When Rainbow Serpent was described to me, I was told by many it was ‘the burning man of Australia,’ and ‘the craziest colourful weekend of your life.’ Some said they simply couldn’t describe just how incredible it was, so safe to say I was expecting big things. It had entered its 21st year and had come a long way from an original ‘bush doof,’ to the world renowned festival it is today. With a huge line up of both local and international DJ’s covering an array of genres, I was looking forward to the weekend ahead.
As the sun rose onto a 38 degree day, we hit the road and set off into the blazing australian heat. After a 3 hour drive we finally arrived at Rainbow, driving up a dirt path and entering the festival, I was instantly hit with a mouthful dust, a wave of the maddest costumes dripping with psychedelic colour and a fuck load of glitter.
We set-up camp and it was time to get into our costumes, now I don’t like to mess about when it comes to glitter, sequins and mad colours, we had also made our own ‘doof’ hats to get into that rainbow spirit.
The opening concert was a force to be reckoned with, with Rainbow being a predominantly psy-trance festival, I must say I was very apprehensive. But there was something about the intense psychedelic light show, that was like nothing I had ever seen before. The sky and the people were covered in neon blues, purples, yellows and pinks. Performance artists with light up poi and fire sticks, created an atmosphere of pure electricity. It was a mystical underworld and the intense beats truly matched these beautiful colours. It was a sensory overload and I started to feel like maybe psy-trance wasn’t all too bad… Now for a strict Drum&Bass and House lover these were words I never even dreamt I would say.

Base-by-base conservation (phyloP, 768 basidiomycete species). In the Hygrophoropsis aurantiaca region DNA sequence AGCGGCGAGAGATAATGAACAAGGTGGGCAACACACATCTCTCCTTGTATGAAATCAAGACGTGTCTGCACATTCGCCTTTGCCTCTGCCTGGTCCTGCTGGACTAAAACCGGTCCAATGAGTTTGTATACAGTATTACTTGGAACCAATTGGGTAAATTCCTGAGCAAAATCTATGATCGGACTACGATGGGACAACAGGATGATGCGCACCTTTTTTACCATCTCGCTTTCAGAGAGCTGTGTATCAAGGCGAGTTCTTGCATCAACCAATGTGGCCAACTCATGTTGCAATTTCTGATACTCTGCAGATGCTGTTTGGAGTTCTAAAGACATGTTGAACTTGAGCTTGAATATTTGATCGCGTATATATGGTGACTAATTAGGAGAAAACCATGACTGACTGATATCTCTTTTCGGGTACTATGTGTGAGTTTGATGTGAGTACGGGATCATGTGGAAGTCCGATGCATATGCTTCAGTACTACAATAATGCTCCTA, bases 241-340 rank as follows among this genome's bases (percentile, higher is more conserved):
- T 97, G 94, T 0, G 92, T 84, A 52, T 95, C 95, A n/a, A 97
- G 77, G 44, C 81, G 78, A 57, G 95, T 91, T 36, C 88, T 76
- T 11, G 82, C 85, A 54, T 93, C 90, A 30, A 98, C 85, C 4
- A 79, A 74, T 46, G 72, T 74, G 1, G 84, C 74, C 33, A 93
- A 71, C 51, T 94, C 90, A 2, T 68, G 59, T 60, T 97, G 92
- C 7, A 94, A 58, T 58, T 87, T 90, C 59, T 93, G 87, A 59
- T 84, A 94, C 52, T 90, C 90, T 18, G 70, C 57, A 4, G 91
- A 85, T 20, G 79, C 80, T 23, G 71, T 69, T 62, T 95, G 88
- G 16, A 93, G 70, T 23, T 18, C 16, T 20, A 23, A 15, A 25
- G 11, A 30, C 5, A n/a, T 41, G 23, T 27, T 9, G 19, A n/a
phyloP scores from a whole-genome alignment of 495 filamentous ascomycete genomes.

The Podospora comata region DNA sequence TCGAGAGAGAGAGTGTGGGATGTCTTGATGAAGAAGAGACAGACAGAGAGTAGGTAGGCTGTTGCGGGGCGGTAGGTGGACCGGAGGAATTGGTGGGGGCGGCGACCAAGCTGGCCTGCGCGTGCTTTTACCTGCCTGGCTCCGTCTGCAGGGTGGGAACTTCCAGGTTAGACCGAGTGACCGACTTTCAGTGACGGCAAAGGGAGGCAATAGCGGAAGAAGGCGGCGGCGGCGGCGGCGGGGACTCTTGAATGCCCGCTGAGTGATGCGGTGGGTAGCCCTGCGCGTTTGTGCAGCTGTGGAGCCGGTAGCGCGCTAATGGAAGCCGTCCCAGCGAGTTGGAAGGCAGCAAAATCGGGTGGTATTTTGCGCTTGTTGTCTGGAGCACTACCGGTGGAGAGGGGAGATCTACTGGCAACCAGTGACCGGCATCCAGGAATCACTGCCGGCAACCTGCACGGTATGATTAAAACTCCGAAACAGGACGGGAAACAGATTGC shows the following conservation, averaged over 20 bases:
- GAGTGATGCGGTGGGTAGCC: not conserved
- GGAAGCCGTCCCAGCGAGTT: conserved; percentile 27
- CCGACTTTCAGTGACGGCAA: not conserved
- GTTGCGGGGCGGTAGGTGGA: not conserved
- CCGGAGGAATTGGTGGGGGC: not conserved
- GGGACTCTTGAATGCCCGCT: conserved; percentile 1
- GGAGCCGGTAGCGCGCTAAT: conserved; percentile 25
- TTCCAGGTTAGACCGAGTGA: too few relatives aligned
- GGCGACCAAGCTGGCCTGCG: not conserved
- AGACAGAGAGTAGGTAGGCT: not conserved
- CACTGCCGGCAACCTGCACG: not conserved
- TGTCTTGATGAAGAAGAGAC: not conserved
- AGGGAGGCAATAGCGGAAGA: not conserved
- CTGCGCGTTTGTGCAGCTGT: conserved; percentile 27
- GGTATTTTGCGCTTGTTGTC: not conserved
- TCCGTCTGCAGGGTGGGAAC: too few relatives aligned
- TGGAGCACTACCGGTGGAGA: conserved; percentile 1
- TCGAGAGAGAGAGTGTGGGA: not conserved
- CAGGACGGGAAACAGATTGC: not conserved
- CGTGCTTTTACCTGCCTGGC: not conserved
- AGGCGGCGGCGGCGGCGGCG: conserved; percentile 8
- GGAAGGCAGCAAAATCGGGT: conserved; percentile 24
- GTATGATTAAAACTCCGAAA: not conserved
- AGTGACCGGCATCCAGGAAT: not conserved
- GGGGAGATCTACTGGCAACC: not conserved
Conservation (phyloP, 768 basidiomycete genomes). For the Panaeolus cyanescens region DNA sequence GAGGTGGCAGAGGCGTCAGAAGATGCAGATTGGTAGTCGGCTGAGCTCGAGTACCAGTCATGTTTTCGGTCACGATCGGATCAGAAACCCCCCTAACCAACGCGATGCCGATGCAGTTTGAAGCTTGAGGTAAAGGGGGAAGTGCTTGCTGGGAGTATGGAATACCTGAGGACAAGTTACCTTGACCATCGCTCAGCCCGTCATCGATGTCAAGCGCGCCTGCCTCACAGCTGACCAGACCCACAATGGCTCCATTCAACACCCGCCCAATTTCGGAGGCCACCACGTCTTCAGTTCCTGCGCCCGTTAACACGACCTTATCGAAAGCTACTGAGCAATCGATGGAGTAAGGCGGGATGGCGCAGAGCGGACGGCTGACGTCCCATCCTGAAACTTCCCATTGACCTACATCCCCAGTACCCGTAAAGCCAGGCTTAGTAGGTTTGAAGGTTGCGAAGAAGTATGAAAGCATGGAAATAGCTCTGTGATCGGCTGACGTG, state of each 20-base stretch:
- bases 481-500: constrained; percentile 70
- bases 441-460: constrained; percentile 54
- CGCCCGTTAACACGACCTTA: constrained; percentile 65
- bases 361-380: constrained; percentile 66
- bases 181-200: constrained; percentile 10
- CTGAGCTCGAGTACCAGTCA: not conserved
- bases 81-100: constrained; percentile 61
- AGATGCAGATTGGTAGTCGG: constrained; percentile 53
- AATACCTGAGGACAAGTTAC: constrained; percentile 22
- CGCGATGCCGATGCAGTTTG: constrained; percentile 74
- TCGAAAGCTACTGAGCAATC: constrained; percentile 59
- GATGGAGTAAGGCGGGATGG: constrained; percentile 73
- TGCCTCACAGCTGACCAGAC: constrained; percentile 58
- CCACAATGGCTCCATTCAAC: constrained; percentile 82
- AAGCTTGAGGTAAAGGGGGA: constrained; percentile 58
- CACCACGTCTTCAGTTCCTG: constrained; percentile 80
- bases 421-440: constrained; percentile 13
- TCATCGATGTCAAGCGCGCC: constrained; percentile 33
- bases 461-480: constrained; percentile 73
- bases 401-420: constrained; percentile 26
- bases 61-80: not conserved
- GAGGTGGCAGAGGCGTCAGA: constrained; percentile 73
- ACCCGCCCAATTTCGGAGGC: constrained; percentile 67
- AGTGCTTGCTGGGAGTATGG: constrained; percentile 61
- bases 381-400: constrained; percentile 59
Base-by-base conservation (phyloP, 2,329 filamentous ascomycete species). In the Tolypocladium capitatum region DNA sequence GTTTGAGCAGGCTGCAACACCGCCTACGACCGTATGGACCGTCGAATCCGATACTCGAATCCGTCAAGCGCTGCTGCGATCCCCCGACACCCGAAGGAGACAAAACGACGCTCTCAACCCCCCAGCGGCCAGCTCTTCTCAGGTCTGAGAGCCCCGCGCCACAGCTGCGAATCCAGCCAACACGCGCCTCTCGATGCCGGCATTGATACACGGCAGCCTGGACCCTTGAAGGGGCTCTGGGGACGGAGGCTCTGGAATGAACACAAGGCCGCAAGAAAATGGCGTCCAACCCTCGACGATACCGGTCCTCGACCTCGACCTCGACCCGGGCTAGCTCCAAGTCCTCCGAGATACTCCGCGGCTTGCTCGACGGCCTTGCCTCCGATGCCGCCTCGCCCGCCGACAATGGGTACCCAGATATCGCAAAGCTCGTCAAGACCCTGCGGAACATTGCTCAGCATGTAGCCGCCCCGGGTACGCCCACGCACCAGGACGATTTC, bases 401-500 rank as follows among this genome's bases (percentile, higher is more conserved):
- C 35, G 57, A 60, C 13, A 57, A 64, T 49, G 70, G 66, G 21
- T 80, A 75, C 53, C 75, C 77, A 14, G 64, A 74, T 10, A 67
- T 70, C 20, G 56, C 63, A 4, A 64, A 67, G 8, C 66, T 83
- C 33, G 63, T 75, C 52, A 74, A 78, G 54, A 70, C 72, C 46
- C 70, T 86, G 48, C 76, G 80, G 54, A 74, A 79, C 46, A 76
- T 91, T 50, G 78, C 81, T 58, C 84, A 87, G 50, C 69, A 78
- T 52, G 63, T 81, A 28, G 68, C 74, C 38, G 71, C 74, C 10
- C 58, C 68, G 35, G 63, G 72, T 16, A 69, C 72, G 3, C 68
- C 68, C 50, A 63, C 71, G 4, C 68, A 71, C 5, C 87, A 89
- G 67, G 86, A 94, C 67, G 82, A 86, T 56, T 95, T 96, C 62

Music wise, I was most looking forward to the sunday, as it was a debut Rainbow performance from ‘Thick as Thieves‘ ‘Brian Fantana.’ His set built up the crowd and most definitely washed away any hangovers anyone had, warming us all up with the Tech-House track ‘Storms’ by Nils Hoffman. It was a set that was skillful and insanely creative, incorporating a diverse range of Tech styles, classic tracks, (as well as even ending on a Michael Caine quote) it was a creative masterpiece that seemed to raise the crowd and the sunshine to its absolute highest. Brian is a DJ to watch, over the next year, I wished I had the opportunity to catch more of his sets whilst I was in Melbourne.
Of course what stood out to me as well, was Ed Solo and Benny Page’s set’s, Drum&Bass isn’t a popular thing in Australia but inside the tent I could see it was starting to make it’s stamp down under. People skanking away to some old school Jump-up and true Jungle classics. Having seen Ed Solo many times before I knew he always delivered sets that portrayed his true remixing skills of old school classics into his own funky new style. But Benny Page was on a whole new level of talent, a new lease of life came from the crowd, it was Jump-up mixing at its finest, and had to be one of the best Drum&Bass sets I had ever seen, the drops kept building and building and watching him mix was a real pleasure.
The true highlight of the festival had to be the people, a culture of love, unity and mutual understanding that everyone was there to enjoy the music, each other and the beautiful freedom of the festival. It felt at Rainbow anything goes, everyone and anyone was welcome and every person I met had their own unique sparkle. With constant shouts of ‘Happy Rainbow’ you couldn’t help but feel a part of something special.